The Government's Investigation of the International Brotherhood of Teamsters' Pension FundsGao ID: 116761 October 28, 1981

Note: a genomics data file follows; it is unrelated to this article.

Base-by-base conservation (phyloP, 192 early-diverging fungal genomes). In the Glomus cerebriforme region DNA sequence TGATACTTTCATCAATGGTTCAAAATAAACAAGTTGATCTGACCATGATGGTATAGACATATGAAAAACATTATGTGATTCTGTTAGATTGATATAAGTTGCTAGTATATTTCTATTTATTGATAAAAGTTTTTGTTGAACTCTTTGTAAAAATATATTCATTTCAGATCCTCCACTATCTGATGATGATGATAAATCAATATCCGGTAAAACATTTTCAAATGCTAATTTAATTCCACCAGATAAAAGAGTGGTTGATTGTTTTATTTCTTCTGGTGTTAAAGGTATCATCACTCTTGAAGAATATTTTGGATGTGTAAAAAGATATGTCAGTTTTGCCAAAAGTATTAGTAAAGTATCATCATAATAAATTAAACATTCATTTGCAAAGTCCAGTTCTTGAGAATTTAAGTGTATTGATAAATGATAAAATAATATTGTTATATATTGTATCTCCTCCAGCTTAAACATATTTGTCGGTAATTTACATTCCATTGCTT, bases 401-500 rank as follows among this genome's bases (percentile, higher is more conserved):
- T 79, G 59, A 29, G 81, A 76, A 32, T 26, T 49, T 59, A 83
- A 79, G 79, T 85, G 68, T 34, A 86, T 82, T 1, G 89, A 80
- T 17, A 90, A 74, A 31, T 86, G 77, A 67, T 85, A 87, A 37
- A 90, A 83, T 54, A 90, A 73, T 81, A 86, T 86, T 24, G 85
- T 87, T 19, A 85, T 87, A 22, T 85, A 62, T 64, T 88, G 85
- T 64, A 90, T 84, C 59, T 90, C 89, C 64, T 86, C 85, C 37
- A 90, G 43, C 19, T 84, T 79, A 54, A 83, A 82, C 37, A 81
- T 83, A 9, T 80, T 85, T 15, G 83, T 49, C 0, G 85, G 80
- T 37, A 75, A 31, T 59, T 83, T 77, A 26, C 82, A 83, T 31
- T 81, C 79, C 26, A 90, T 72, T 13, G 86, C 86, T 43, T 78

In 1978, GAO undertook a comprehensive review of the adequacy and effectiveness of the Department of Labor's investigation of the International Brotherhood of Teamsters' Central States, Southeast, and Southwest areas Pension Fund, including its coordination with the Internal Revenue Service (IRS) and the Department of Justice. Despite apparent benefits, Labor's investigation and subsequent Labor-IRS dealings with Fund trustees had significant shortcomings and left unresolved problems. Therefore, GAO questioned whether the benefits obtained amd improvements imposed by the Government would result in lasting reforms without the continued diligent efforts of Labor and IRS. Labor's objective of having a Government-wide coordinated investigation did not succeed because IRS refused to participate in a joint investigation. This IRS action disrupted Labor's investigation and also adversely affected the Fund's cooperation with Government investigators. Labor's investigation narrowly focused on real estate loans at the expense of other areas of alleged abuse and was hampered by poor management, ineffective internal coordination, and staffing problems. Notwithstanding memorandums of agreement to coordinate their efforts, Labor and Justice had continuing coordination problems which restricted the flow of information from Labor to Justice. Labor and IRS did not require a written agreement in restoring the Fund's tax-exempt status and had no part in selecting the Fund's new trustees. GAO believes that the Labor and IRS findings of mismanagement and abuse by the former trustees and the IRS action of removing the Fund's tax-exempt status gave the Government a strong bargaining position and an advantage in its dealings with Fund officials. However, in the final negotiations, Labor and IRS may not have gained lasting reforms and improvements to the Fund's operations or removed the influence and control exercised by the former trustees. Despite efforts by appointed independent investment managers, the trustees have attempted to reassert control over the Fund's assets and investments. Both agencies have renewed their investigations, but the investigations will not cover all of the potential areas of abuse and mismanagement by the former trustees. GAO believes that both Labor and IRS need to take heed of the coordination problems and shortcomings in negotiations with the Fund in the original investigation to assure that these mistakes are not repeated.